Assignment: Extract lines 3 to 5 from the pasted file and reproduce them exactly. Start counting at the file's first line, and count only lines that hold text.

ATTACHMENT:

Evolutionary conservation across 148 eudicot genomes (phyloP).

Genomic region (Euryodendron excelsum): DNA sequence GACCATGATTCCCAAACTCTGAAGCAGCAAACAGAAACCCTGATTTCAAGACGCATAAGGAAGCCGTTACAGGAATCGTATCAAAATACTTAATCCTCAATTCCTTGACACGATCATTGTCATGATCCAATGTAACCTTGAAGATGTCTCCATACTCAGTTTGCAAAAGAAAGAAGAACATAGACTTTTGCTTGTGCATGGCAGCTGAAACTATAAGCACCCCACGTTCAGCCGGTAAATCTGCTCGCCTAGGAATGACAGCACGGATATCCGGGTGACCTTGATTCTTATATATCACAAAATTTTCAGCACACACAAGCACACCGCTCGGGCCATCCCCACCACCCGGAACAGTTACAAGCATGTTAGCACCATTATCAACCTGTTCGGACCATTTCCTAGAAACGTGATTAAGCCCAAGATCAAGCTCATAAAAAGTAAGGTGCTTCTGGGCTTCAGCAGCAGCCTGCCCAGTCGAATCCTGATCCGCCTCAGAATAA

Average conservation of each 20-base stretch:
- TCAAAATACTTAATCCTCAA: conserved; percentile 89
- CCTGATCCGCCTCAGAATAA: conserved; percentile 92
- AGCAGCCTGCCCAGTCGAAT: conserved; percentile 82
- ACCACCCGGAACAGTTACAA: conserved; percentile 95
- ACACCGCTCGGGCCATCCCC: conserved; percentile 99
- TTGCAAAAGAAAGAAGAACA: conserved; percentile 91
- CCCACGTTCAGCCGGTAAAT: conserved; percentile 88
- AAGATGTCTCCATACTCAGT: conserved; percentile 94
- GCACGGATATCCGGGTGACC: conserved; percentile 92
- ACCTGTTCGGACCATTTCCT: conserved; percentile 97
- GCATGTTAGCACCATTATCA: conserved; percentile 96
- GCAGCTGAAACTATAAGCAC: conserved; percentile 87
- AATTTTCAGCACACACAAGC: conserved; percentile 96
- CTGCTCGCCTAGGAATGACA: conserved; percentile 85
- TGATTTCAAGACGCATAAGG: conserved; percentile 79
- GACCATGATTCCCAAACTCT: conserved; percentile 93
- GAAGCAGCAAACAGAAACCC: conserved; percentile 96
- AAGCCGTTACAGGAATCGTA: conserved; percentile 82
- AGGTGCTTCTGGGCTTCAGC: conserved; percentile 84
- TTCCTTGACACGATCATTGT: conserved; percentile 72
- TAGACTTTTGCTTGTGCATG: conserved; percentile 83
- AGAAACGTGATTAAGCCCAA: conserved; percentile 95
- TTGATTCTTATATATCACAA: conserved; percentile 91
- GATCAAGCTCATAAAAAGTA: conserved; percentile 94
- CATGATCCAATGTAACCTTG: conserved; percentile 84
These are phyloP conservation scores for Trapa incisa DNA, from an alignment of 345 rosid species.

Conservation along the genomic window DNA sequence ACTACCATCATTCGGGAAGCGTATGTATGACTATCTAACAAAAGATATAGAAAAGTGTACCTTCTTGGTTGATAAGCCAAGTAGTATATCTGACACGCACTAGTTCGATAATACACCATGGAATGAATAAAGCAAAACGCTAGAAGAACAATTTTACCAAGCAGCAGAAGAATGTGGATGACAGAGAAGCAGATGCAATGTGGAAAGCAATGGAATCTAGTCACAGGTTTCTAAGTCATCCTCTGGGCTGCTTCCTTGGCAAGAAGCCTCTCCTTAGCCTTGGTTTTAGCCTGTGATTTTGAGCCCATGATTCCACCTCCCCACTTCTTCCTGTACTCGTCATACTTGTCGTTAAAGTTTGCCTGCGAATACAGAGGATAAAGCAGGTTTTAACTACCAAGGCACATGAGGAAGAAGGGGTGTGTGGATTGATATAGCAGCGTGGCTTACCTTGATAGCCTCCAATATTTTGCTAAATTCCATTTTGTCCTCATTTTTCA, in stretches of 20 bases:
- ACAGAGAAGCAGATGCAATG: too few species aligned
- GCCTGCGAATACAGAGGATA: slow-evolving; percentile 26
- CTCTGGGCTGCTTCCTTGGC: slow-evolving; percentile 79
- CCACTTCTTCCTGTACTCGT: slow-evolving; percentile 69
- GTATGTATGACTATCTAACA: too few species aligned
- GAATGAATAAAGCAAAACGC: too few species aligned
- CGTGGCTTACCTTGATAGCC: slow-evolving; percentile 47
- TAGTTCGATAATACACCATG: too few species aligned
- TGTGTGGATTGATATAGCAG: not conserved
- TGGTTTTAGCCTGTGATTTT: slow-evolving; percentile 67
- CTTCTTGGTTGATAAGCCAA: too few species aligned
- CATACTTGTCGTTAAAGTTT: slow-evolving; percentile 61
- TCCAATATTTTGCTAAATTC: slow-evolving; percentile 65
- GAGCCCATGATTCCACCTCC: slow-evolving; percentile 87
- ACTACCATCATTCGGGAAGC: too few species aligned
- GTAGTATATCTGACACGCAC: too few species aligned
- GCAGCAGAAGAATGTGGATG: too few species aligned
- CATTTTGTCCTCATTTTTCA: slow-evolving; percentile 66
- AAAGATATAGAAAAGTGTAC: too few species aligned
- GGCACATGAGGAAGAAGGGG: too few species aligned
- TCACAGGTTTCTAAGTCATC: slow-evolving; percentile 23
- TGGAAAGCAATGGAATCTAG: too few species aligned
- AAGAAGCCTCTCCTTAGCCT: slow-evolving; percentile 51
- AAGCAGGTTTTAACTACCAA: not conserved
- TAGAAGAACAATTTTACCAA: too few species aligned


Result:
Average conservation of each 20-base stretch:
- TCAAAATACTTAATCCTCAA: conserved; percentile 89
- CCTGATCCGCCTCAGAATAA: conserved; percentile 92